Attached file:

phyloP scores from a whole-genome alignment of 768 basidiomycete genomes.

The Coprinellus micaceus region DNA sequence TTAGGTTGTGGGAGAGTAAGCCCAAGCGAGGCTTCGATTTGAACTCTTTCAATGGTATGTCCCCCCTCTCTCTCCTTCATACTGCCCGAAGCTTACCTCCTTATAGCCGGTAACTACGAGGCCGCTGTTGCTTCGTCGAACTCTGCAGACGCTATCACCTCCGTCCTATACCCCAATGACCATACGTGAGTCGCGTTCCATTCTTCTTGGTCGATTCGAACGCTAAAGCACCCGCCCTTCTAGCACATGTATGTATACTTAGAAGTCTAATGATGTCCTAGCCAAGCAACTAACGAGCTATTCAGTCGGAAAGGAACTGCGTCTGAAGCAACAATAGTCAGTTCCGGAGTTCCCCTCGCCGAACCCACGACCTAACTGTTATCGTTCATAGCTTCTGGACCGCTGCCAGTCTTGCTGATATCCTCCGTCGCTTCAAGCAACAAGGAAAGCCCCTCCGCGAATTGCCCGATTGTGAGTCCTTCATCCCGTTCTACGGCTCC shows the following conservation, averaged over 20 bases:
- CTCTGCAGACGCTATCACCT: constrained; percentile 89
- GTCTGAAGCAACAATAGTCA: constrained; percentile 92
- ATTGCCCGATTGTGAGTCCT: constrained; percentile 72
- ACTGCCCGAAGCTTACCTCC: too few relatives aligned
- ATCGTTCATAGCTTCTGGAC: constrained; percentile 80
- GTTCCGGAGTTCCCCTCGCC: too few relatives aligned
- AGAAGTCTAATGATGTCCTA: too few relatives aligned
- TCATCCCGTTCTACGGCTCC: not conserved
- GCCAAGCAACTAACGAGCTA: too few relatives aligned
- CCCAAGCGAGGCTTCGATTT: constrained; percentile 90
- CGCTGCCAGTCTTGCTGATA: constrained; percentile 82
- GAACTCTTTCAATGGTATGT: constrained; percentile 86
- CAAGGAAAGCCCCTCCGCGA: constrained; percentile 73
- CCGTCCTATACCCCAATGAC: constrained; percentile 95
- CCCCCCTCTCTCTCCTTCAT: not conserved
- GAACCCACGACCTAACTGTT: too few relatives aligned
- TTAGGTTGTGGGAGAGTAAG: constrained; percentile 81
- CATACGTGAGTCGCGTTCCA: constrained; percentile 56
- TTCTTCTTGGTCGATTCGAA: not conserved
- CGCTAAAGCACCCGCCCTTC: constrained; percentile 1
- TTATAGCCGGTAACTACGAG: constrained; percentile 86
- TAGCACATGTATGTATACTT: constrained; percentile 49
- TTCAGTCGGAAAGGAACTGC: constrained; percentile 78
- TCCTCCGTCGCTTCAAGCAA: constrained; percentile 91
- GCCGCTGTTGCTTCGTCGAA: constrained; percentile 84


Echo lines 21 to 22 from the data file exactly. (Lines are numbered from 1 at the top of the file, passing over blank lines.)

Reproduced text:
- TTCTTCTTGGTCGATTCGAA: not conserved
- CGCTAAAGCACCCGCCCTTC: constrained; percentile 1